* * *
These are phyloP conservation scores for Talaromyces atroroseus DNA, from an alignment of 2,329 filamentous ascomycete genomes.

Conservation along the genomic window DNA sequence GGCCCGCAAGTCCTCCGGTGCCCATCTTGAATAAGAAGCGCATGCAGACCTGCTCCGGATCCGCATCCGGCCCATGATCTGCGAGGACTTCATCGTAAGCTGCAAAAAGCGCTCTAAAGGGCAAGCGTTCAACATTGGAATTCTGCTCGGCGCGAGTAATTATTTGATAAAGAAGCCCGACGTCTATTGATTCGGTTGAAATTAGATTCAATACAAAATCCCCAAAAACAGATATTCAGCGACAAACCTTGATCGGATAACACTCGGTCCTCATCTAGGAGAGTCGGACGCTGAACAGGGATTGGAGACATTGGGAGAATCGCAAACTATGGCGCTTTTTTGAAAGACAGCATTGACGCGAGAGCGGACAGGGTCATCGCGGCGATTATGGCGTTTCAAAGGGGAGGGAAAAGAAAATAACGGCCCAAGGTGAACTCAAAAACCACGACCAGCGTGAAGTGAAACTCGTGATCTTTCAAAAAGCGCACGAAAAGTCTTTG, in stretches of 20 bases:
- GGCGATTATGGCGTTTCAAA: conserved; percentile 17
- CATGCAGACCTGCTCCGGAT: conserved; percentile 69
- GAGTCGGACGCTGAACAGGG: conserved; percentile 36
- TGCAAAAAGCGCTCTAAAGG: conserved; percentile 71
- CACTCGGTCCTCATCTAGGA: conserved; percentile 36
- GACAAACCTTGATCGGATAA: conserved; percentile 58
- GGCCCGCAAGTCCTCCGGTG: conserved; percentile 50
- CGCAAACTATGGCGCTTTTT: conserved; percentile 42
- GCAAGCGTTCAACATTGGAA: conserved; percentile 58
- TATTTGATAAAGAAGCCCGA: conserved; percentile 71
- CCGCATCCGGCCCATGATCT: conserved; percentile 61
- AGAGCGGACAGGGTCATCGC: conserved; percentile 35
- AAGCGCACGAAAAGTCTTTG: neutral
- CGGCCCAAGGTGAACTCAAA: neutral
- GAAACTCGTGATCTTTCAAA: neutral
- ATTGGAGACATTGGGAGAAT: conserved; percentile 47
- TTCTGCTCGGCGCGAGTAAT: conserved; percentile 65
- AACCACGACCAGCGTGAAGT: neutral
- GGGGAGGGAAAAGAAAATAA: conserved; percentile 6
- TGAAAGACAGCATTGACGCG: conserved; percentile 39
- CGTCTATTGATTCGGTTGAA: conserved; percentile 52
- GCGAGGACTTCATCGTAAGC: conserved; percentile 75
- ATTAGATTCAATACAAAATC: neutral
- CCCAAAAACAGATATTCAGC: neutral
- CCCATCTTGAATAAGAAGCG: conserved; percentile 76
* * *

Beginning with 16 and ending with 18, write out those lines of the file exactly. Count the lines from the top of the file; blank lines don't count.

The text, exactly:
- CGGCCCAAGGTGAACTCAAA: neutral
- GAAACTCGTGATCTTTCAAA: neutral
- ATTGGAGACATTGGGAGAAT: conserved; percentile 47